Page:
US 4440542 A
Immiscible components are controllably released into aqueous systems by impregnating silica-silicate open cell foams with the immiscible components. As the silica-silicate foams are gradually dissolved, the immiscible components are released. Fragrance oils and dyes are particularly adaptable for use in the invention. In fact, silica-silicate foams impregnated with fragrance oils having polar functional groups, exhibit an unexpectedly slower rate of dissolution into aqueous environments and consequently, fragrance oils and dyes admixed therewith are released in aqueous systems over extended time periods.
1. An article for controllably releasing water immiscible components into an aqueous system consisting essentially of a silica-silicate water soluble foam and the water immiscible components adsorbed upon said foam.
2. The article of claim 1 wherein said components also at least partially fill pores within said foam.
3. The article of claim 1 wherein the water immiscible components include fragrance oils.
4. The article of claim 1 wherein dye is also included in the water immiscible components.
5. A silica-silicate water soluble open pore foam structure having from about 70-80% volume porosity and having a minimum crush strength of about 9-10 kilograms/cm2, and including a water immiscible organic liquid adsorbed and impregnated into the pores of said foam.
6. The foam structure of claim 5 wherein said organic liquid is a fragrance oil.
7. The foam structure of claim 5 wherein a dye is added into the foam structure.
1. Field of the Invention
Materials normally insoluble and immiscible in aqueous systems may be released in a controlled manner into such systems by adsorbing and trapping the materials on and into the interstices of a water-soluble inorganic foamed structure i.e., a silica-silicate foam. As the foamed structure slowly dissolves into the aqueous environment, the absorbed and trapped materials are concurrently released.
2. Background of the Invention
In the treatment of aqueous systems with sanitizing and/or bacteriostatic, or surface active agents, it is very often desirable, especially in the consumer products markets, to also impart aesthetically pleasing components, such as fragrances and colorants into the system. An illustration of such a system is the treatment of flushing toilets with automatically dispensed sanitizing, cleansing, and bacteriostatic agents to effectively clean and sanitize the toilet bowl with every flush. From an aesthetic standpoint, it has been found desirable to dispense fragrances and colorants at the same time, to impart pleasing fragrance to the environment. The colorants not only impart a pleasing appearance to the water in the toilet bowl, but they may also serve to assure the consumer that, in fact, the desired treating agents (which are normally colorless) are being dispensed. The colorants may also serve as an indicator that the dispensing package has been exhausted, i.e., their absence indicates the necessity for renewing the treatment agents.
Most fragrances are hydrophobic in nature and are ordinarily formulated and/or preserved in organic hydrocarbon bases. These "oily, waxy" bases are also hydrophobic and only contribute to the aqueous insolubility of the fragrance oils.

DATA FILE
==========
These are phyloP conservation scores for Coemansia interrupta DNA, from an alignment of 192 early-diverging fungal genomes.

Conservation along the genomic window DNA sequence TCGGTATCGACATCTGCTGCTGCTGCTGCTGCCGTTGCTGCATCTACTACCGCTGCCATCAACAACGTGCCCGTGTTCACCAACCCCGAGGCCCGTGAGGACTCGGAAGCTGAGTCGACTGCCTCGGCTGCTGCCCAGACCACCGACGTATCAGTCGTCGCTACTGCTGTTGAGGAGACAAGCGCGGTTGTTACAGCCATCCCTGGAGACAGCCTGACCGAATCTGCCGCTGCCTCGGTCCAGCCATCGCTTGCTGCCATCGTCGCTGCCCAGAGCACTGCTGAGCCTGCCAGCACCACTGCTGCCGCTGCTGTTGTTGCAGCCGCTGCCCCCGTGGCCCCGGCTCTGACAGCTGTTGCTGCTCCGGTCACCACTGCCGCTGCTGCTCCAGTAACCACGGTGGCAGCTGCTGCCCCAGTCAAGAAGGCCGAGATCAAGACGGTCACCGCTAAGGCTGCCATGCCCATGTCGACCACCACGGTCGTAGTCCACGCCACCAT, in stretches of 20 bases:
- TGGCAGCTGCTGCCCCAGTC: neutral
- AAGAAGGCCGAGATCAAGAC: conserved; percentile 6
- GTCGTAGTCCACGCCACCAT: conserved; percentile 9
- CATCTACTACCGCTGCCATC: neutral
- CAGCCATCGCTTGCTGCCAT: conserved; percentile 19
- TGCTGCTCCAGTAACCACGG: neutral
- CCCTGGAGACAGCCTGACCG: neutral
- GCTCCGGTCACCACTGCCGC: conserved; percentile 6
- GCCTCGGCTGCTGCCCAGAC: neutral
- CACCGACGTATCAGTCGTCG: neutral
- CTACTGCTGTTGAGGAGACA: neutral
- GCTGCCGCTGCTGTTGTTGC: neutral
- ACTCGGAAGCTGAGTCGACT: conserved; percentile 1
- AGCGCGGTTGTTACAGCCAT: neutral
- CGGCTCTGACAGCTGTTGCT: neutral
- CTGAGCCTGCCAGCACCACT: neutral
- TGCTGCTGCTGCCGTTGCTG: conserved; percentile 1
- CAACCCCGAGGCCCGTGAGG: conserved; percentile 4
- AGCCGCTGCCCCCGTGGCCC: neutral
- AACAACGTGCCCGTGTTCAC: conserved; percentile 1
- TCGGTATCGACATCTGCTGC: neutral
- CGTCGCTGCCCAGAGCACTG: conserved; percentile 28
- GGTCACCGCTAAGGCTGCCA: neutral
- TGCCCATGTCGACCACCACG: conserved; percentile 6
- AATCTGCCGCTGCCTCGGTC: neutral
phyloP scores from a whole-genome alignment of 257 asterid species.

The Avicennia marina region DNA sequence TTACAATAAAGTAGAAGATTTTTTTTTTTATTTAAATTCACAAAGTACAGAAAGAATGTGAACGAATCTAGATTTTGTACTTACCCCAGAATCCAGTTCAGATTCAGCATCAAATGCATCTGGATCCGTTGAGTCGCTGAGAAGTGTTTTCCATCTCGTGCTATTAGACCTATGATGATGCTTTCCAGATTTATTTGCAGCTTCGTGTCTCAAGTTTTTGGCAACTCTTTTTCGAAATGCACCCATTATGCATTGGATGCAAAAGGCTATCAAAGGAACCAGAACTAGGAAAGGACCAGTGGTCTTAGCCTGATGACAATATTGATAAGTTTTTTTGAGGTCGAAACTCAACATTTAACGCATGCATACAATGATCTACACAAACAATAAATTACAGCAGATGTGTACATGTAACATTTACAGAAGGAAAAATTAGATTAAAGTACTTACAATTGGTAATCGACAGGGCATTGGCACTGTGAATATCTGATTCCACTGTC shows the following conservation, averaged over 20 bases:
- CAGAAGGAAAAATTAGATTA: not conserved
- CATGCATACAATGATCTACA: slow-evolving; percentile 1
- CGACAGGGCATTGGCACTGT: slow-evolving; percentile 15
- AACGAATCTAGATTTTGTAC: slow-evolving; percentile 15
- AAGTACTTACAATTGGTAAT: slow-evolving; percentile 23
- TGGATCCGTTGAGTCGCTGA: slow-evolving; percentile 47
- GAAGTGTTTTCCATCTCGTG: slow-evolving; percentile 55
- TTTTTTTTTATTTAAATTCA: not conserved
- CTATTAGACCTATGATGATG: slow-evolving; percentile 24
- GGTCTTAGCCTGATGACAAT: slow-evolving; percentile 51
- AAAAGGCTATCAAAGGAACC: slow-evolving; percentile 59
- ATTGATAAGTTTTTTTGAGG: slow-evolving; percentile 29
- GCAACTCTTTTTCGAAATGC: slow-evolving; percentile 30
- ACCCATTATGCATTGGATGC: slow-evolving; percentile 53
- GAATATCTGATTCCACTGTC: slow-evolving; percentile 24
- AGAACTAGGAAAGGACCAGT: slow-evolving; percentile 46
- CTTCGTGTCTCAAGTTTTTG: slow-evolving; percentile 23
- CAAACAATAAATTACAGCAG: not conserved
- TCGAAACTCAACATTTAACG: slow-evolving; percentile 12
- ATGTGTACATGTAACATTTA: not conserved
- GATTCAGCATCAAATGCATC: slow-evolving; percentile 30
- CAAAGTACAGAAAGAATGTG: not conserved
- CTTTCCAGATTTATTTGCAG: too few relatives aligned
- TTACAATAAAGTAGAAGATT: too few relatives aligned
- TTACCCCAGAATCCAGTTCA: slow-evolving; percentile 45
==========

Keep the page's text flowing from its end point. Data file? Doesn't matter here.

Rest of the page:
On the other hand, the systems of interest are aqueous in nature, and it therefore becomes a problem to assure uniform and steady dispersion of the fragrance and, very often, the colorant components on a continuing basis throughout the aqueous medium.
Heretofore, the dispensing of the water immiscible components into the aqueous medium has been solved by providing separate reservoirs for the immiscible components. These reservoirs have been provided with some type of valving arrangement to meter predetermined quantities of the immiscible components into the aqueous medium during periods of aqueous flow or agitation. Upon release, the immiscible components are physically carried along with the water flow, float to the surface at quiescent portions of the system, where they are released or evaporated into surrounding environment.
Such separate reservoir, valving arrangements suffer from a number of potential defects. First, since the immiscible component is released on a "shot by shot" basis, sufficient material must be released on each "shot" to ensure that enough material is delivered to the system to provide the desired component at remote locations from the reservoir valve location. This requirement demands release of a certain quantity of component at each operation of the valve. The mechanics of this operation, frequently requires the release of excess quantitites of the components and the provision of relatively large reservoirs. This process also tends to be inefficient and often requires the release of larger "shots" of component than necessary to accomplish the job.
Secondly, the intermittent operation of the valves requires some type of sensing mechanism to ensure valve operation at the proper time. Such sensing mechanisms and the valves themselves are subject to failure or faulty operation.
Thirdly, since sophisticated sensing and valve mechanisms are costly, there is a tendency to use the less precise and less complicated mechanisms, whereby, close control of the amount of immiscible component is unable to be maintained. The result is poor control over the uniform release of the immiscible components; and attendant greater use of components than is necessary for optimum results.
Thus it is apparent that there is a need for a simple reliable mechanism that will deliver closely controlled amounts of immiscible materials into an aqueous system.
The present invention utilizes silica-silicate foams to facilitate the delivery of immiscible components into aqueous systems in a controlled manner with excellent efficiency and reliability. The immiscible components are adsorbed onto the foam and trapped within the voids which are inherent to the foam's structure. Silica-silicate foams are water-soluble, and as the foam dissolves when contacted with an aqueous system, the adsorbed and trapped immiscible components are released.